The Paw Print
Perhaps the most perplexing subject surrounding modern day agriculture is the issue of genetically modified organisms (GMO), and how their use is affecting the future of food production and biodiversity.
In early 1982, scientists at Monsanto, a multinational agricultural and Biotechnology Corporation, successfully engineered the first plant cells. Five short years later Monsanto was running field tests of these genetically engineered crops with remarkable success.
What ensued was the creation of a plethora of genetically produced plant organisms with Monsanto at the helm of their distribution. Central in the creation of genetically modified plants is Monsanto’s production of terminator seeds that are resistant to pesticides. Specifically, the patented soy bean produced by Monsanto is “Round-Up ready,” signifying its ability to resist the herbicide and pesticide Round Up.
By the mid-nineties, Monsanto had quietly monopolized the agriculture and pesticide industry effectively buying out strategic seed breeding companies, allowing them to control a large portion of seed production not only in the U.S. but globally as well.
In 2009, disgust over Monsanto’s GMO program arose from family and independent farmers who were surprised to find that Monsanto was suing them over patent infringement. Monsanto’s patented soy bean and corn crops planted throughout the American mid-west in Monsanto test crop sites and corporate farms had managed to cross pollinate with other non-GMO crops. Local and family farmers had no idea that these patented crops made their way into their corn and soy bean fields, in fact it would be impossible to determine this without laboratory testing to verify their GMO origins.
In U.S. Supreme Court, Monsanto claimed property rights of their GMO seeds and plants, decreeing sole ownership of any plant or seed produced from their laboratories. Despite the protest from biologists and family farmers, who argued that cross pollination in corn and other environmental factors made it impossible for Monsanto to claim any ownership of any plant or seed they had produced for the simple fact that nature is uncontrollable; the Supreme Court ruled in favor of Monsanto, ordering any farmers caught with Monsanto GMO crops in their field to destroy them and pay Monsanto for patent infringement.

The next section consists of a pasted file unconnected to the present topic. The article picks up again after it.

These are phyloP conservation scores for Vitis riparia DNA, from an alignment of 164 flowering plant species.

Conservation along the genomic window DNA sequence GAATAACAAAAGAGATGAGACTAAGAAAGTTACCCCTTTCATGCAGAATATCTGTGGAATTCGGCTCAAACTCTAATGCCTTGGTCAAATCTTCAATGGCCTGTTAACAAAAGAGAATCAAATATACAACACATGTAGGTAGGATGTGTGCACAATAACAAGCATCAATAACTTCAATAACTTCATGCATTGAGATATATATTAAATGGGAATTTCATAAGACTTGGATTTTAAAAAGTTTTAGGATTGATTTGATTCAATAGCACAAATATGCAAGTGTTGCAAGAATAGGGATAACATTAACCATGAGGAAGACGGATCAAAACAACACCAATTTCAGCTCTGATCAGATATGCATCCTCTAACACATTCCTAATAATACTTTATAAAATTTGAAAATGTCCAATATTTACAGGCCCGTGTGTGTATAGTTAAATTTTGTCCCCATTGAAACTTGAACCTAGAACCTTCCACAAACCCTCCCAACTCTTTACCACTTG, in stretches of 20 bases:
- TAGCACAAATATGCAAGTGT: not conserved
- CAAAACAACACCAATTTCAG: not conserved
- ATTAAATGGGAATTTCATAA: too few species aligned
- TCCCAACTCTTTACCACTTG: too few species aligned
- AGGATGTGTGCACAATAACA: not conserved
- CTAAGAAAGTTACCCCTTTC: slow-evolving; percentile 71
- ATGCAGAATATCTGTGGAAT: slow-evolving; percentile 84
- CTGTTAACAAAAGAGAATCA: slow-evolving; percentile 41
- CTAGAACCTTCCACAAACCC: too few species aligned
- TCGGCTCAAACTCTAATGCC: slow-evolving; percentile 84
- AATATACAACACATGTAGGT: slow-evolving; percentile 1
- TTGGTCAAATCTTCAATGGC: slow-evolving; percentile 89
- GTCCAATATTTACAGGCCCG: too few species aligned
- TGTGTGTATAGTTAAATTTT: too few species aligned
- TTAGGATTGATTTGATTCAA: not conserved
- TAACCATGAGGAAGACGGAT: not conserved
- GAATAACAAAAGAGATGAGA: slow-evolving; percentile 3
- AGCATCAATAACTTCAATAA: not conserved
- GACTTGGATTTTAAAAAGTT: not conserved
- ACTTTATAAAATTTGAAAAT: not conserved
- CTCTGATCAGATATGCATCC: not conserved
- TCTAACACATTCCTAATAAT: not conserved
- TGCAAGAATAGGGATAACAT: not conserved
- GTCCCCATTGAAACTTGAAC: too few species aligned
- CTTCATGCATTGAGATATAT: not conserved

Those who control the production of food will control the world. Monsanto is doing just that, thanks to the Supreme Court decision Monsanto is able to privatize humanities most basic and essential right, food. How can Monsanto claim ownership of a seed, if not at the same time claim ownership of our natural environment?
The severity of the GMO can be seen on a global scale, in particular with Monsanto’s GMO corn seed. In the U.S. and Mexico Monsanto began to sell corn seed to farmers through the North American Free Trade Agreement. Because the corn seed was specially designed to only work with the application of the pesticide and herbicide Round Up, this forced Mexican and U.S. farmers to buy Monsanto pesticide. In Mexico, the corn seed was a complete disaster, because of cross pollination the GMO corn planted in Mexican fields infected native strands of corn killing a large portion of the native corn due to differences in genetic makeup. The situation in the U.S. is equally troubling; the farmers who planted GMO corn seed found that the only way to grow a successful crop was to homogenize their fields with only GMO corn, which drastically decreased the biodiversity in their fields that in turn increased the outbreak of plant diseases.
Using the advances of science to increase humanities knowledge of food and food production is in itself a natural and necessary step to the evolution and survival of humanity. However, the disgraceful act of patenting seeds, the very source of life itself is something that must be resisted. The sacred tradition of agriculture is being threatened by Monsanto, farmers should have the right to collect seed and create new seed without worrying about so called “property rights.” Despite capitalistic assumptions, food is not something we own, but rather it is something we share collectively as a society. If the farmer succeeds, the collective succeeds; if the farmer starves, we all starve.
Family farmers must resist this deadly encroachment by Monsanto. The century old wisdom of effective agriculture will not be successfully replaced by the discoveries of science alone, but rather a ubiquitous approach must be taken to bring science and agriculture together harmoniously.